Muyinga : When traders live with dead

It has been over a year since a market named Ku Gongone was built in a cemetery. Traders and people who go there to bury theirs both agree on the reorganization of the place for the respect for the dead.

At the cemetery, trade continues when some bury theirs.

Cry for deceased people became “a sacrilege” at Ku Gongone. Some are disappointed by such an emotional act. Angry families prefer only one thing: going back home as fast as possible to express their grief. The cause is the presence of the market in that place. Since then, the cemetery is so noisy that the burial ceremonies are almost impossible.

Located near the provincial police station of Muyinga, at 100 meters from the Umuco stadium, the graveyard has been transformed into a market place since the past year. On market days (Tuesday, Thursday and Sunday), sellers of charcoal, goats, alcoholic drinks known as Imigorigori, etc. go to the place. There are also crumbling restaurants. It’s a real shambles.

On Tuesday, June 4, at 10 a.m., the day coinciding with the end of Ramadan for Muslims, everyone rushes, heading to Ku Gongone market. In this province, where the majority of people are Muslims, everyone wants to buy the goat meat for the ceremonies. There is an absolute mess in the area.

Children playing on graves

While some people are busy buying fresh meat, children play on graves. “It is a great day. We must purchase meat to share with the family and friends.” says Hassan, aged 30. From Mwakiro area,Venant confirms that Ku Gongone charcoal is cheaper than elsewhere. “It is of good quality,” he adds.

Suddenly, it is quiet. At least twenty people have come to prepare for the funeral of theirs. Some of them with sullen faces could hardly stand. As they try to make their way, a person sipping beer in a hut says: “Rest in peace, we are the next.” It is part of our daily lives, says Hassan, a seller of charcoal. Near the grave, the noise from the market resumes.

Built to save faces

The Umuco stadium (in Muyinga), chosen among the stadiums to host the CECAFA championship under seventeen, must respect the norms of the African Football Federation (CAF). At this time, all traders of charcoal, cassava undertaking activities behind the same stadium were forced to leave the place to facilitate the access to all the doors of the stadium. “Communal authorities told us to leave for another place.” says Uwitonze, seller of Umugorigori drink. Finally, they were moved towards the cemetery.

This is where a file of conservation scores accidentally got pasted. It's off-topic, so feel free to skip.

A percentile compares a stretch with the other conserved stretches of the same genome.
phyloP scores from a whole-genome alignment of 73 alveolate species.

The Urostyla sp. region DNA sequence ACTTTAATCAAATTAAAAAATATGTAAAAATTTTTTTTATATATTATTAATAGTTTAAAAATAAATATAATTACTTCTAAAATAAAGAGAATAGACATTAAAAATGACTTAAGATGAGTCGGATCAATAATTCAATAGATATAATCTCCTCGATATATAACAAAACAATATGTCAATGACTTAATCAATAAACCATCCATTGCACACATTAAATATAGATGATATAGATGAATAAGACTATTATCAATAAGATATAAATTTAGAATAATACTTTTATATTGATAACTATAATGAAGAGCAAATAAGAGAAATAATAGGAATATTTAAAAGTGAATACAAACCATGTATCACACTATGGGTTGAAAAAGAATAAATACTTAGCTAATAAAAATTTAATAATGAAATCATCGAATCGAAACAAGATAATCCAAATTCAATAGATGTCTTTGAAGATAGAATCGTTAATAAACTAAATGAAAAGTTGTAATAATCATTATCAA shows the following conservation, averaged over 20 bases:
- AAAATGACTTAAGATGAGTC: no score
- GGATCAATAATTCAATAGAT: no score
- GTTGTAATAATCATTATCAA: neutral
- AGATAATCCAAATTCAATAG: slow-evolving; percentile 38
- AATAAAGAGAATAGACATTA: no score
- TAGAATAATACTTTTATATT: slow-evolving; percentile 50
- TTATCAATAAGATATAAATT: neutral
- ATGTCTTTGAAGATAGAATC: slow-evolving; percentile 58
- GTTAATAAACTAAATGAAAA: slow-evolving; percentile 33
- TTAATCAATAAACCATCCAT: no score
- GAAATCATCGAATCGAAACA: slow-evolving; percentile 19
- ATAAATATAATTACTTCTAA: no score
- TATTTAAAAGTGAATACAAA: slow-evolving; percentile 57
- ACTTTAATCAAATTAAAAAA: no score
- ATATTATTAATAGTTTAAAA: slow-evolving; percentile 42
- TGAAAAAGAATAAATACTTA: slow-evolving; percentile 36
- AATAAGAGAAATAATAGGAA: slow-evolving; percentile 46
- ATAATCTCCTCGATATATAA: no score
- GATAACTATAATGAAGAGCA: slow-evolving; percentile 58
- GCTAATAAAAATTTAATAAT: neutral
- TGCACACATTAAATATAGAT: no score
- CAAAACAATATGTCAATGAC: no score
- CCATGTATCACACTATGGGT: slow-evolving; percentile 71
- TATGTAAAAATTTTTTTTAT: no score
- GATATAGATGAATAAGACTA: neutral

Goats sometimes go to the funerals

According to the local administration, the relocation was only for few days, but will soon turn two years. The traders say they would prefer to work in a different place. “You know death is sacred. Since there is no any other alternative, we are obliged to stay there.”

Ramazani, a young teacher, though doubtful about the will of the administration, suggests: “If the administration does not have a place where it will send them, it should build a fence separating the cemetery from the market.” And those who bury theirs should do so in total intimacy, he adds.

“This issue will not last longer” says Laurent Kayumba, a communal advisor in charge of development. He announced that the market will be moved to Mukoni in the next few days adding that “what remains to be done is that the company in charge of supplying water and electricity-REGIDESO provides electricity in the locality.”